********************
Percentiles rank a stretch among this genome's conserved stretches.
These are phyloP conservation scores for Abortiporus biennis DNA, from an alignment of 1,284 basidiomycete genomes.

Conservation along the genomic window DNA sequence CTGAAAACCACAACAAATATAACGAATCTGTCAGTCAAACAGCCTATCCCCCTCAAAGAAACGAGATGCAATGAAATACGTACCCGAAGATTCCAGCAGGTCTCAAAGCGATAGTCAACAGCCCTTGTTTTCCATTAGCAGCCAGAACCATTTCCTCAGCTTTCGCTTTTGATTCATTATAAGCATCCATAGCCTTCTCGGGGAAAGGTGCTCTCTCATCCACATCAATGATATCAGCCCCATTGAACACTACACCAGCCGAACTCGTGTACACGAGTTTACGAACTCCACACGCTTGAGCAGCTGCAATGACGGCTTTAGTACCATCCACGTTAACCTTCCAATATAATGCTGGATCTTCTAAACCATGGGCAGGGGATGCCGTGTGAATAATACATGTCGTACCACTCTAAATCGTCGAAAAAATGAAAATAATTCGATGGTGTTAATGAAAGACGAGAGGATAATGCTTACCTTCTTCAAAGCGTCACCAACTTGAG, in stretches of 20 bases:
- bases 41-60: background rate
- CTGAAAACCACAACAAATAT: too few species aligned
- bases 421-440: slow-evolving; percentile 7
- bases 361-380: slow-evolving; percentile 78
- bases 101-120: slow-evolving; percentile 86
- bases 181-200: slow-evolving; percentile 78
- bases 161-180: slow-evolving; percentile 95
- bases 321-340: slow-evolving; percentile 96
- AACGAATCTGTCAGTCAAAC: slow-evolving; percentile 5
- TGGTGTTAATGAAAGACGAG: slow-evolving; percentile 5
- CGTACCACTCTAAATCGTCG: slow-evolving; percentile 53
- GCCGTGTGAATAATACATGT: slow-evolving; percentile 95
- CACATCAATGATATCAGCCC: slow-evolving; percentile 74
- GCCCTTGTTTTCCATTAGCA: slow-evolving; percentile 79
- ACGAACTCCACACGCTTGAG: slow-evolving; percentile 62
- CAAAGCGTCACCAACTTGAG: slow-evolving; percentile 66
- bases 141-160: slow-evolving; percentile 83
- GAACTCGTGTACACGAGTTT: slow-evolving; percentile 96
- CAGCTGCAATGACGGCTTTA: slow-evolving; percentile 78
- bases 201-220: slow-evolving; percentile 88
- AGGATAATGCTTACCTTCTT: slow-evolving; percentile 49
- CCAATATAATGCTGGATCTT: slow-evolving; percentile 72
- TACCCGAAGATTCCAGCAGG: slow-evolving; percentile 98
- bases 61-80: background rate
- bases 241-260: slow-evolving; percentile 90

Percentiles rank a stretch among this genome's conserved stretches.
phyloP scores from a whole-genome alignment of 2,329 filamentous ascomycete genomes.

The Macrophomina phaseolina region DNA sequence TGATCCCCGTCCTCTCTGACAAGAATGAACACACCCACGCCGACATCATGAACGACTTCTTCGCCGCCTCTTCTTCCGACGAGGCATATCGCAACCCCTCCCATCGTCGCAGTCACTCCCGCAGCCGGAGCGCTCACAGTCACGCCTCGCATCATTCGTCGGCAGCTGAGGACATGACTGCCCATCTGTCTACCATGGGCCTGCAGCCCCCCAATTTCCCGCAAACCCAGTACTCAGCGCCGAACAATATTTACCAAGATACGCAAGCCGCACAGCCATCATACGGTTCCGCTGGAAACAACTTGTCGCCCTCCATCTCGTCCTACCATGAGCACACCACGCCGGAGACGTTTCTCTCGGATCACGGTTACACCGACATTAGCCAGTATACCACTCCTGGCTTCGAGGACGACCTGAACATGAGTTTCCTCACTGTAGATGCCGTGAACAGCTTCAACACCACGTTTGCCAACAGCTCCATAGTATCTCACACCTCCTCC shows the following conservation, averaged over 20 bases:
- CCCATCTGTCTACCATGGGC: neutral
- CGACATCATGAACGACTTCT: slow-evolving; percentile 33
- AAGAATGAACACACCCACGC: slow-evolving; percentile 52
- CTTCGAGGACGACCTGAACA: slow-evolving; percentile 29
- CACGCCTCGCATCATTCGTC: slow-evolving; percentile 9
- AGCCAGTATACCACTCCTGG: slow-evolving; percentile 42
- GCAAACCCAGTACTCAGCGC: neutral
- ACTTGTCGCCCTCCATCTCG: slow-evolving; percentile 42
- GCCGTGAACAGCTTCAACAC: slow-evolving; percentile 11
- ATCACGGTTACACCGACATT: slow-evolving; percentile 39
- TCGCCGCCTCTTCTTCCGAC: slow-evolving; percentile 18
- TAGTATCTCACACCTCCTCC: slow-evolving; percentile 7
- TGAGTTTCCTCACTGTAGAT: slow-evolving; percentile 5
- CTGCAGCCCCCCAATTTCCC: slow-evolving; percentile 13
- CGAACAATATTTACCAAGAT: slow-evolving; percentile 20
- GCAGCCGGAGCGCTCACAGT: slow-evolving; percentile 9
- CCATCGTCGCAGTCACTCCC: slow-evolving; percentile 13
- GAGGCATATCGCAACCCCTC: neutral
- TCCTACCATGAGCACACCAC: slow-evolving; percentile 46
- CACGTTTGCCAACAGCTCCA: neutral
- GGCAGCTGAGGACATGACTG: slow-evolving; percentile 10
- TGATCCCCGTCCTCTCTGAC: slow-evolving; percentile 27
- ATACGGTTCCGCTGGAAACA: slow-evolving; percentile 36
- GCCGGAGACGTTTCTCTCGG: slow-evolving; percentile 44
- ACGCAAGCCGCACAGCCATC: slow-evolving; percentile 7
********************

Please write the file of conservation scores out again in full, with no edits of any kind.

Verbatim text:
Percentiles rank a stretch among this genome's conserved stretches.
These are phyloP conservation scores for Abortiporus biennis DNA, from an alignment of 1,284 basidiomycete genomes.

Conservation along the genomic window DNA sequence CTGAAAACCACAACAAATATAACGAATCTGTCAGTCAAACAGCCTATCCCCCTCAAAGAAACGAGATGCAATGAAATACGTACCCGAAGATTCCAGCAGGTCTCAAAGCGATAGTCAACAGCCCTTGTTTTCCATTAGCAGCCAGAACCATTTCCTCAGCTTTCGCTTTTGATTCATTATAAGCATCCATAGCCTTCTCGGGGAAAGGTGCTCTCTCATCCACATCAATGATATCAGCCCCATTGAACACTACACCAGCCGAACTCGTGTACACGAGTTTACGAACTCCACACGCTTGAGCAGCTGCAATGACGGCTTTAGTACCATCCACGTTAACCTTCCAATATAATGCTGGATCTTCTAAACCATGGGCAGGGGATGCCGTGTGAATAATACATGTCGTACCACTCTAAATCGTCGAAAAAATGAAAATAATTCGATGGTGTTAATGAAAGACGAGAGGATAATGCTTACCTTCTTCAAAGCGTCACCAACTTGAG, in stretches of 20 bases:
- bases 41-60: background rate
- CTGAAAACCACAACAAATAT: too few species aligned
- bases 421-440: slow-evolving; percentile 7
- bases 361-380: slow-evolving; percentile 78
- bases 101-120: slow-evolving; percentile 86
- bases 181-200: slow-evolving; percentile 78
- bases 161-180: slow-evolving; percentile 95
- bases 321-340: slow-evolving; percentile 96
- AACGAATCTGTCAGTCAAAC: slow-evolving; percentile 5
- TGGTGTTAATGAAAGACGAG: slow-evolving; percentile 5
- CGTACCACTCTAAATCGTCG: slow-evolving; percentile 53
- GCCGTGTGAATAATACATGT: slow-evolving; percentile 95
- CACATCAATGATATCAGCCC: slow-evolving; percentile 74
- GCCCTTGTTTTCCATTAGCA: slow-evolving; percentile 79
- ACGAACTCCACACGCTTGAG: slow-evolving; percentile 62
- CAAAGCGTCACCAACTTGAG: slow-evolving; percentile 66
- bases 141-160: slow-evolving; percentile 83
- GAACTCGTGTACACGAGTTT: slow-evolving; percentile 96
- CAGCTGCAATGACGGCTTTA: slow-evolving; percentile 78
- bases 201-220: slow-evolving; percentile 88
- AGGATAATGCTTACCTTCTT: slow-evolving; percentile 49
- CCAATATAATGCTGGATCTT: slow-evolving; percentile 72
- TACCCGAAGATTCCAGCAGG: slow-evolving; percentile 98
- bases 61-80: background rate
- bases 241-260: slow-evolving; percentile 90

Percentiles rank a stretch among this genome's conserved stretches.
phyloP scores from a whole-genome alignment of 2,329 filamentous ascomycete genomes.

The Macrophomina phaseolina region DNA sequence TGATCCCCGTCCTCTCTGACAAGAATGAACACACCCACGCCGACATCATGAACGACTTCTTCGCCGCCTCTTCTTCCGACGAGGCATATCGCAACCCCTCCCATCGTCGCAGTCACTCCCGCAGCCGGAGCGCTCACAGTCACGCCTCGCATCATTCGTCGGCAGCTGAGGACATGACTGCCCATCTGTCTACCATGGGCCTGCAGCCCCCCAATTTCCCGCAAACCCAGTACTCAGCGCCGAACAATATTTACCAAGATACGCAAGCCGCACAGCCATCATACGGTTCCGCTGGAAACAACTTGTCGCCCTCCATCTCGTCCTACCATGAGCACACCACGCCGGAGACGTTTCTCTCGGATCACGGTTACACCGACATTAGCCAGTATACCACTCCTGGCTTCGAGGACGACCTGAACATGAGTTTCCTCACTGTAGATGCCGTGAACAGCTTCAACACCACGTTTGCCAACAGCTCCATAGTATCTCACACCTCCTCC shows the following conservation, averaged over 20 bases:
- CCCATCTGTCTACCATGGGC: neutral
- CGACATCATGAACGACTTCT: slow-evolving; percentile 33
- AAGAATGAACACACCCACGC: slow-evolving; percentile 52
- CTTCGAGGACGACCTGAACA: slow-evolving; percentile 29
- CACGCCTCGCATCATTCGTC: slow-evolving; percentile 9
- AGCCAGTATACCACTCCTGG: slow-evolving; percentile 42
- GCAAACCCAGTACTCAGCGC: neutral
- ACTTGTCGCCCTCCATCTCG: slow-evolving; percentile 42
- GCCGTGAACAGCTTCAACAC: slow-evolving; percentile 11
- ATCACGGTTACACCGACATT: slow-evolving; percentile 39
- TCGCCGCCTCTTCTTCCGAC: slow-evolving; percentile 18
- TAGTATCTCACACCTCCTCC: slow-evolving; percentile 7
- TGAGTTTCCTCACTGTAGAT: slow-evolving; percentile 5
- CTGCAGCCCCCCAATTTCCC: slow-evolving; percentile 13
- CGAACAATATTTACCAAGAT: slow-evolving; percentile 20
- GCAGCCGGAGCGCTCACAGT: slow-evolving; percentile 9
- CCATCGTCGCAGTCACTCCC: slow-evolving; percentile 13
- GAGGCATATCGCAACCCCTC: neutral
- TCCTACCATGAGCACACCAC: slow-evolving; percentile 46
- CACGTTTGCCAACAGCTCCA: neutral
- GGCAGCTGAGGACATGACTG: slow-evolving; percentile 10
- TGATCCCCGTCCTCTCTGAC: slow-evolving; percentile 27
- ATACGGTTCCGCTGGAAACA: slow-evolving; percentile 36
- GCCGGAGACGTTTCTCTCGG: slow-evolving; percentile 44
- ACGCAAGCCGCACAGCCATC: slow-evolving; percentile 7